Photographer Sebastião Salgado and the environment

This video is called Sebastião Salgado, GENESIS.

By Michal Boncza in England:

Sebastiao Salgado: Genesis

Natural History Museum, London SW7

Saturday 27 April 2013

Images of pristine nature in Sebastiao Salgado‘s Genesis are a reminder of what we could lose, says Michal Boncza

It is not perhaps surprising that the photographer Sebastiao Salgado should have refocused his camera away from the human misery inflicted worldwide by unforgiving capitalism towards the environment which has, in the past, been something of an appendage in his images.

As a native of Brazil he has witnessed some of the most appalling and ruthless decimation of nature for profit, often imposed by the murder of those who opposed it, in his homeland.

“Genesis is about beginnings. It is about the unspoiled planet, the most pristine parts and a way of life that is traditional and in harmony with nature,” he says of this exhibition.

Salgado makes clear that he wants people to see our planet in another way, to feel moved and be brought closer to it. “I want them to become more conscious of the environment, to feel respect for nature because this is something that is relevant to everyone,” he stresses.

Spanning 32 countries, Genesis is a project which took eight years to complete. The 200 images on show range from the spectacular to the rather non-descript and at times that dilutes the “wow factor” which can highlight important issues.

Salgado has always eschewed the distraction of the full colour permeating contemporary visual communication in favour of black and white. This has the effect of forcing the viewer into an intimate response to the image in order to discern its meaning.

Time is also a factor in Salgado’s work. By arresting our attention and holding it for longer than the rush of modern life would otherwise permit, mere passing curiosity evolves into an act of discovery.

The large-scale photographs are engrossing and their impact mesmerising. The tail of a whale off the Valdes Peninsula in Argentina floats over half the image area and some of nature’s evolutionary constructs like the scales of the marine iguana of the Galapagos are simply incomprehensible in their ultimate, glittering and metallic perfection.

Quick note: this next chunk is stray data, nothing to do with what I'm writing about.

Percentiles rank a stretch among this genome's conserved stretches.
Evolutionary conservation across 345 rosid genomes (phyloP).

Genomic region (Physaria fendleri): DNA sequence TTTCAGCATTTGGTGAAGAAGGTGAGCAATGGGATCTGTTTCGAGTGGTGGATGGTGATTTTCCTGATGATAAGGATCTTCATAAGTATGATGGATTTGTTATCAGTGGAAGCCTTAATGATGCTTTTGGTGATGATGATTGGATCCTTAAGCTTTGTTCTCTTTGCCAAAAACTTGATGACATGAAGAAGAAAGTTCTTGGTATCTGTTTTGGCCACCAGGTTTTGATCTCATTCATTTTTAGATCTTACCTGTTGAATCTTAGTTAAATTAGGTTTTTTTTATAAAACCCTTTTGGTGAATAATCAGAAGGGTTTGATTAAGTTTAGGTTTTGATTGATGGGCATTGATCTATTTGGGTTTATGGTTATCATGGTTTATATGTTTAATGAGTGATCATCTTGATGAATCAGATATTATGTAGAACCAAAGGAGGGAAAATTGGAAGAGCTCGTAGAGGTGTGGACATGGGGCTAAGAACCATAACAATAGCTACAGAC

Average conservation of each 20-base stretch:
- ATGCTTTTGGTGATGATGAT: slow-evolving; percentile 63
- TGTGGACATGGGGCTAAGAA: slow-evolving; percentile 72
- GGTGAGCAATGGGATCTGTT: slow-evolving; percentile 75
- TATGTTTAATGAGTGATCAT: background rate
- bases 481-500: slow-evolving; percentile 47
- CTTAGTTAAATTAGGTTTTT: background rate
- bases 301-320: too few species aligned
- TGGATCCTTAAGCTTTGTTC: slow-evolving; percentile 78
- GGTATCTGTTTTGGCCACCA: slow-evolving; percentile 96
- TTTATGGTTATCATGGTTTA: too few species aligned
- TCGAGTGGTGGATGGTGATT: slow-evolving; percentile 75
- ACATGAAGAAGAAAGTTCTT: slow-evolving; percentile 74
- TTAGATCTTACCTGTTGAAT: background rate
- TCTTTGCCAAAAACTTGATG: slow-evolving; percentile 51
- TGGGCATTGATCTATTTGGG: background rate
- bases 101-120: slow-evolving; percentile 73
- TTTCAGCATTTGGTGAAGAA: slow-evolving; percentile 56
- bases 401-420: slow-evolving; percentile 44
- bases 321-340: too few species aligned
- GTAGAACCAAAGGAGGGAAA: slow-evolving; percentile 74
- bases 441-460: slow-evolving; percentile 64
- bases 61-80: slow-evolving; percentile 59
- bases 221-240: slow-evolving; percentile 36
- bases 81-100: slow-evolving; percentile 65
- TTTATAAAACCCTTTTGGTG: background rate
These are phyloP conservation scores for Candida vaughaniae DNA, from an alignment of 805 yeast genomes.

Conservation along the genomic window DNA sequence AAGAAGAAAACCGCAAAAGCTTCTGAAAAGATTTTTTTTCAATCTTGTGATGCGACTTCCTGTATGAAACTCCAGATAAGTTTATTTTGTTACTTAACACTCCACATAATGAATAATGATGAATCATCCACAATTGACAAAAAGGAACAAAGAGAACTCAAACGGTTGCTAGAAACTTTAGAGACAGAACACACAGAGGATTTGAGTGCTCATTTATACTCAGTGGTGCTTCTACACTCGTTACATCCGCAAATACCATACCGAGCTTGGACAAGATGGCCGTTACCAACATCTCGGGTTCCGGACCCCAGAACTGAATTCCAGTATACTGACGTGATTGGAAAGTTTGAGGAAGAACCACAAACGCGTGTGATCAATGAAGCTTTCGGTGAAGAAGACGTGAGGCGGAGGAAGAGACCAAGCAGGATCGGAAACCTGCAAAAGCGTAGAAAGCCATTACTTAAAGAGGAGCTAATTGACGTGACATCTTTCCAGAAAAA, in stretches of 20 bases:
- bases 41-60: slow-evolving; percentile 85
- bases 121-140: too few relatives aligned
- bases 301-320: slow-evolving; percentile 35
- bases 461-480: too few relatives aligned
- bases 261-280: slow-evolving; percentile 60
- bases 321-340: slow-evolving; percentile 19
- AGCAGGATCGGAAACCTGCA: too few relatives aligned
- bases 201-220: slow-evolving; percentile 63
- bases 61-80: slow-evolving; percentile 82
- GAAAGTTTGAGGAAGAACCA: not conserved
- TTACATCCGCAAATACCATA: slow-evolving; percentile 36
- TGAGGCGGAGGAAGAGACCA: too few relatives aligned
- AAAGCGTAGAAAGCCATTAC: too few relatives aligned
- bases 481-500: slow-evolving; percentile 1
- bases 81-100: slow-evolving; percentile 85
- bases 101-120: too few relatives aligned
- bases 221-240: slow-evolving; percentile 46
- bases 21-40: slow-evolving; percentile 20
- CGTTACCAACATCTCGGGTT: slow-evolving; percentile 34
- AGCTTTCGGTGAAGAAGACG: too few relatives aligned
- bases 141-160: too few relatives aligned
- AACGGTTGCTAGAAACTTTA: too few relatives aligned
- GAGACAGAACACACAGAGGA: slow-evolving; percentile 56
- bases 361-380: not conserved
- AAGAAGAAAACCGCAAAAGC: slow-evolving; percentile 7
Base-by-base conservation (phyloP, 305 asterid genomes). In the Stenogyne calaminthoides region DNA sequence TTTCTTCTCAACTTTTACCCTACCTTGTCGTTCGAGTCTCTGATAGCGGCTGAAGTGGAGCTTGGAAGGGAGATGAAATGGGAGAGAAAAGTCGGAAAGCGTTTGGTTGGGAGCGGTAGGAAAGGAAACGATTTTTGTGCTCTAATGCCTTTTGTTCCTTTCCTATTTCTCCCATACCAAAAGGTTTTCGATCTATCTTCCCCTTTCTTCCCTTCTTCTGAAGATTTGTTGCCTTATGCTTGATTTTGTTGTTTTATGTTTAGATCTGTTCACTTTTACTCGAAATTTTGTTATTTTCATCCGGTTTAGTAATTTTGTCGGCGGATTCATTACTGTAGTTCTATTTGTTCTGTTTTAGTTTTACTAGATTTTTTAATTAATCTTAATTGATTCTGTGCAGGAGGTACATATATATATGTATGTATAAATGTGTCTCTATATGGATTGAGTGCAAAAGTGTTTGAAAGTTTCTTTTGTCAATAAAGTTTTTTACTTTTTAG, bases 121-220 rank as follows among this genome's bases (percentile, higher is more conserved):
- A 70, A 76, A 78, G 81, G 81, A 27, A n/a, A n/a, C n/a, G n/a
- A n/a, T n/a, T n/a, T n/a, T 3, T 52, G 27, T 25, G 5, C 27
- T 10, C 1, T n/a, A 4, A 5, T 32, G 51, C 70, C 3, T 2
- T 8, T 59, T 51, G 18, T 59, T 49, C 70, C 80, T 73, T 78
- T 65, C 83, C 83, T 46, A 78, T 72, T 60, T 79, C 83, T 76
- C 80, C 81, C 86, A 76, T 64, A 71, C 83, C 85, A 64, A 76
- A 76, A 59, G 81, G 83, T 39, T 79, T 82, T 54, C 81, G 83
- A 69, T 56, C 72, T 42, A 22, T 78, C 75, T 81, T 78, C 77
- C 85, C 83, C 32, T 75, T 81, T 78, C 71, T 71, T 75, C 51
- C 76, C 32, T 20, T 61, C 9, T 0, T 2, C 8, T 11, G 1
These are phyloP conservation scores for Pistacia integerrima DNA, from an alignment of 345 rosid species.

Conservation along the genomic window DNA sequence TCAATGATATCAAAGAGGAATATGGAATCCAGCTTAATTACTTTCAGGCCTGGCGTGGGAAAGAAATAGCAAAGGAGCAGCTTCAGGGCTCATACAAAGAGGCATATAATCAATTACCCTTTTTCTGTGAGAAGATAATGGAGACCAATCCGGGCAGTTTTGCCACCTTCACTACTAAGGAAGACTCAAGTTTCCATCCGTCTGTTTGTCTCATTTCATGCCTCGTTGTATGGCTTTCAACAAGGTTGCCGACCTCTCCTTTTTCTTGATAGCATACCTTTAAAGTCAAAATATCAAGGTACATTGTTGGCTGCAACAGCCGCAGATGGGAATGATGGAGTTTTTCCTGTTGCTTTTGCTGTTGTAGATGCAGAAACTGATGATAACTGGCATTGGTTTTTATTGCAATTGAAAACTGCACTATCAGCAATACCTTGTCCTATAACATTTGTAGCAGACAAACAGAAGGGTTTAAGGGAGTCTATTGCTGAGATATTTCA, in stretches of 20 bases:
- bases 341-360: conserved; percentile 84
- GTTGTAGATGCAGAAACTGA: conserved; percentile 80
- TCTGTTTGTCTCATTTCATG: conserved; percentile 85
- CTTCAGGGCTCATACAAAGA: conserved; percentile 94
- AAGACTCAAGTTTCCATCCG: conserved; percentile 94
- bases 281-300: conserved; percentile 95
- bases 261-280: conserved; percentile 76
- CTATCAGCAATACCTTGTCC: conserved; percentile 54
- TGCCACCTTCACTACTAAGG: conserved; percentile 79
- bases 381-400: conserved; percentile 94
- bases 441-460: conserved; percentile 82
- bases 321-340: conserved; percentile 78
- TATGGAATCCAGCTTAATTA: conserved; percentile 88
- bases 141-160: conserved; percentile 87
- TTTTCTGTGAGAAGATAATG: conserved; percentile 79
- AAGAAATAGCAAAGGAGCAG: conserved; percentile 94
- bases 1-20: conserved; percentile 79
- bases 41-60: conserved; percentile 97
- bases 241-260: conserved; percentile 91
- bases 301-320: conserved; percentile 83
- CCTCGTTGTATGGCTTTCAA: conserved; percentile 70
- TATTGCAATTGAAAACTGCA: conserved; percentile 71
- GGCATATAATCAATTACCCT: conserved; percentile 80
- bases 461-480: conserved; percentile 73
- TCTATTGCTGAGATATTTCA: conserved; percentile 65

This is primordial Earth – rock, ice, water and vegetation populated by animals and the occasional humans. The latter’s activities are shown to be entirely symbiotic with nature and its serene beauty is free from the devastation of pernicious human encroachment everywhere else.

Most of Salgado’s arresting style is here in abundance. He grasps confidently that elusive fraction of a second that makes the image that would defeat most of us time and time again. His compositional panache and exceptionally rich tonality, with endlessly tactile textures and intriguing patterns, is evident in The Confluence Of The Colorado And The Little Colorado Seen From The Navajo Territory. It transforms mere documentation into a magnificent tableaux reminiscent of Pieter Brueghel the Elder in his Tower Of Babel painting.

Elsewhere the stern-faced albatrosses of Steeple Jason Island look like they might draw similarly forbidding faces in Latin America as Salgado, perhaps not wishing to offend his hosts, forsakes the entire continent’s preferred name of the Malvinas archipelago for the Falklands.

There is of course more to Salgado than these remarkable images. Since the 1990s he has worked with his wife Lelia Wanick Salgado on the restoration of a part of the Atlantic forest in his native Minas Gerais province in Brazil.

They succeeded in turning the area into a nature reserve in 1998 and have planted 1.7 million trees to date. They’ve also created the Earth Institute, an environmental NGO dedicated to a mission of reforestation, conservation and education, and 10 per cent of the ticket sales from this exhibition will go to the institute.

Salgado is rightly disappointed by the widespread indifference to the plight of the environment but applies a questionable logic when castigating such attitudes.

“We can’t just criticise the companies that pollute and destroy nature because we are the ones consuming their products and justifying their activities and through the stock market we are, in the last instance, the ‘owners’ of these same companies,” he states, as if the entire global population were all stakeholders in the neoliberal enterprise.

Yet it is these companies that have hooked us like Pavlov’s dogs on insatiable consumption, increasing the dosage exponentially until – should we fail to detox – the Salgado-immortalised world will sooner rather than later pass away and with it our own species.

Runs until September 8. Box office: (020) 7942-5725.

To coincide with the exhibition Taschen have published Salgado’s Genesis in two formats. Visit for details.

7 thoughts on “Photographer Sebastião Salgado and the environment

  1. Pingback: John Berger and Sebastião Salgado on migration | Dear Kitty. Some blog

  2. Pingback: Photographer Sebastião Salgado, filmed by Wim Wenders | Dear Kitty. Some blog

  3. Pingback: Bolsonaro condemning Indigenous Brazilians to COVID-19 death? | Dear Kitty. Some blog

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